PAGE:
Training & Behavior: Keep Your Dog Cool All Summer
When weather permits, Andy Baldhoff and his black Labrador Retriever, Cody, often hike the hills and trails near their Cincinnati home during the weekends. Whether it's a one-day trek or an extended weekend outing, Baldhoff makes sure that he and Cody have plenty of ways to keep cool.
As temperatures warm up, you and your dog may be looking for ways to still have fun. Here are a few ideas you both can try without leaving your neighborhood:
- Splash around in the sprinklers!
- Discover any dog-friendly indoor pools, nearby lakes or even public pools that may be open to dogs once a year for a special end-of-summer event.
- Take a dip into a kiddie pool right in your own backyard!
Keeping your cool As for Baldhoff and Cody, they make sure to stay hydrated. "I always carry his collapsible water bowl in my pack, and I wear a [backpack] that lets me carry two liters of water," he says. "I always make sure that I have plenty of fresh water for both of us."
Although toting water on long hikes is essential, you and your dog will savor a splash or two of a refreshing drink even during short jaunts. There are even several gear options that combine the bottle and water dish into one.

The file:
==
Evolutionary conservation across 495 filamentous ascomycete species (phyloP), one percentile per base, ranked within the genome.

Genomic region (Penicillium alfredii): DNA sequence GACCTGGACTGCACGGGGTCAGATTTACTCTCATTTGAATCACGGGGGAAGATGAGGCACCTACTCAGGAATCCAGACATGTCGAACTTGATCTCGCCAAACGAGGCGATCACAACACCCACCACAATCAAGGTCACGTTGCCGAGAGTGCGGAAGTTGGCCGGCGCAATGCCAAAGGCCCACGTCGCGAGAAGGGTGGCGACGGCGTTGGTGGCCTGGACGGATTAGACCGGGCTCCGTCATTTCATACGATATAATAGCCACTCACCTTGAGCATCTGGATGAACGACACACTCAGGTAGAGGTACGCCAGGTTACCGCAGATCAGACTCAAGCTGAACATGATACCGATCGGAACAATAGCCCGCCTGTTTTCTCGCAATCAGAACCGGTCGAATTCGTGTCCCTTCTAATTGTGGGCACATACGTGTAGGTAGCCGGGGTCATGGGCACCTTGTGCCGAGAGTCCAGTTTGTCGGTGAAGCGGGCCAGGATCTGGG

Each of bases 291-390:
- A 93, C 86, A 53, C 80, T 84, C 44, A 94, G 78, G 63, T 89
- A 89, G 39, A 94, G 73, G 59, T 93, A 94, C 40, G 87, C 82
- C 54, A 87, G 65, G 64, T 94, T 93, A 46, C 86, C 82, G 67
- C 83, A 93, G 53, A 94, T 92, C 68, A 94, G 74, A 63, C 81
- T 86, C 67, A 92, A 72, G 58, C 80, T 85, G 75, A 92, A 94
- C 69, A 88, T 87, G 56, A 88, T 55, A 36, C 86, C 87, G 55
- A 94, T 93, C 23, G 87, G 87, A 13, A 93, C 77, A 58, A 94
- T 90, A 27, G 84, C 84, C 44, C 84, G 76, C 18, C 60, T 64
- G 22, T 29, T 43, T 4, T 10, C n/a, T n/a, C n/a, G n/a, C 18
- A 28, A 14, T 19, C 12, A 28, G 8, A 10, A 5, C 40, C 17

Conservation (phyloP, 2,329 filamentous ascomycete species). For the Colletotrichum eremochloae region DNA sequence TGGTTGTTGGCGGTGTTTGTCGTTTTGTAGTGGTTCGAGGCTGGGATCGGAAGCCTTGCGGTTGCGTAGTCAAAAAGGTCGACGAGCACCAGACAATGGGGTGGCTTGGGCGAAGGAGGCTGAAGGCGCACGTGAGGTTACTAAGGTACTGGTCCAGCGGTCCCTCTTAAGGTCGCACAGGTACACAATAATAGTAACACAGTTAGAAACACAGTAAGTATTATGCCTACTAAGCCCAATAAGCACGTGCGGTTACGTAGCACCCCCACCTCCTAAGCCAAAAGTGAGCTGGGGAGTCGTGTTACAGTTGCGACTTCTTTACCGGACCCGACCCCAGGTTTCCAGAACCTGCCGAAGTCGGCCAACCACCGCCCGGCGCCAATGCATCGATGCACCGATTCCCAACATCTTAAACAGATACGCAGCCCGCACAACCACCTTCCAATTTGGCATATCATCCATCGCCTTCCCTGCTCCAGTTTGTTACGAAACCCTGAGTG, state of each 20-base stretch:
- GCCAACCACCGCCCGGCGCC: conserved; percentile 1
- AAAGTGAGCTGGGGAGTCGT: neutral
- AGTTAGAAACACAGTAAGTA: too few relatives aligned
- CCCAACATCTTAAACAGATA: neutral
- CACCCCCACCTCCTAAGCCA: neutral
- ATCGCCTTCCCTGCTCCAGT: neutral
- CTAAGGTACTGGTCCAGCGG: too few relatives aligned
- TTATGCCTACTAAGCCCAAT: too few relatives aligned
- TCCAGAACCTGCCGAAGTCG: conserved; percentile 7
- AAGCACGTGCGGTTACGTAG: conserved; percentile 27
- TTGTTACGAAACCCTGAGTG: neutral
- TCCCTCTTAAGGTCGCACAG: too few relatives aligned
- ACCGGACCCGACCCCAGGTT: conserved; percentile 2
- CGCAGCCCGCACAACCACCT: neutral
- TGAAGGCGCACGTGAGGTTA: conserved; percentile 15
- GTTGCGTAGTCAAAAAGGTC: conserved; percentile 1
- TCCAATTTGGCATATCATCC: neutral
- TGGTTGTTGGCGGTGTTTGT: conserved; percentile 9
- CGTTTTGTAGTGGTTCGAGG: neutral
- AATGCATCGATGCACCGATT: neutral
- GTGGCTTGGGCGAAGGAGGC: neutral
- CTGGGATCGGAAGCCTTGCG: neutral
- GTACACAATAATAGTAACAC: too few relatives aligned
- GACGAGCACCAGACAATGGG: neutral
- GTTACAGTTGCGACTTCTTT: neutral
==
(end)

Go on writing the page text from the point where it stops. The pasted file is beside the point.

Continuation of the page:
If you really want to cool off, carry an extra T-shirt or towel to the park on your next visit. Soak it in cool water, and chill out by placing it around your buddy's neck—he will appreciate the favor! (If you're going to be in an area where you might not have access to cool water, try soaking it before you leave home and keep it in a cooler.)
You can even put ice cubes in a bandana and wrap it around your dog's neck if he starts getting too warm under the collar!
More ways to chill
Here's another icy treat that pals such as Cody and Baldhoff like to enjoy as the ultimate summertime accessory: Fill a two-liter bottle three-fourths full of water and then freeze. After some fun in the sun, the bottle can be oh-so wonderful for your dog to lay against, and as the ice melts, you'll have additional water for him to drink.
Want another trick that will be a real treat for your dog? Fill a spray bottle with cool water and gently spray on his belly and his feet—two places that warm up quickly—when he starts getting hot.
As for Baldhoff, Cody lets him know exactly when he's ready for another round: "If he starts panting and his tongue is dry, it's time for water."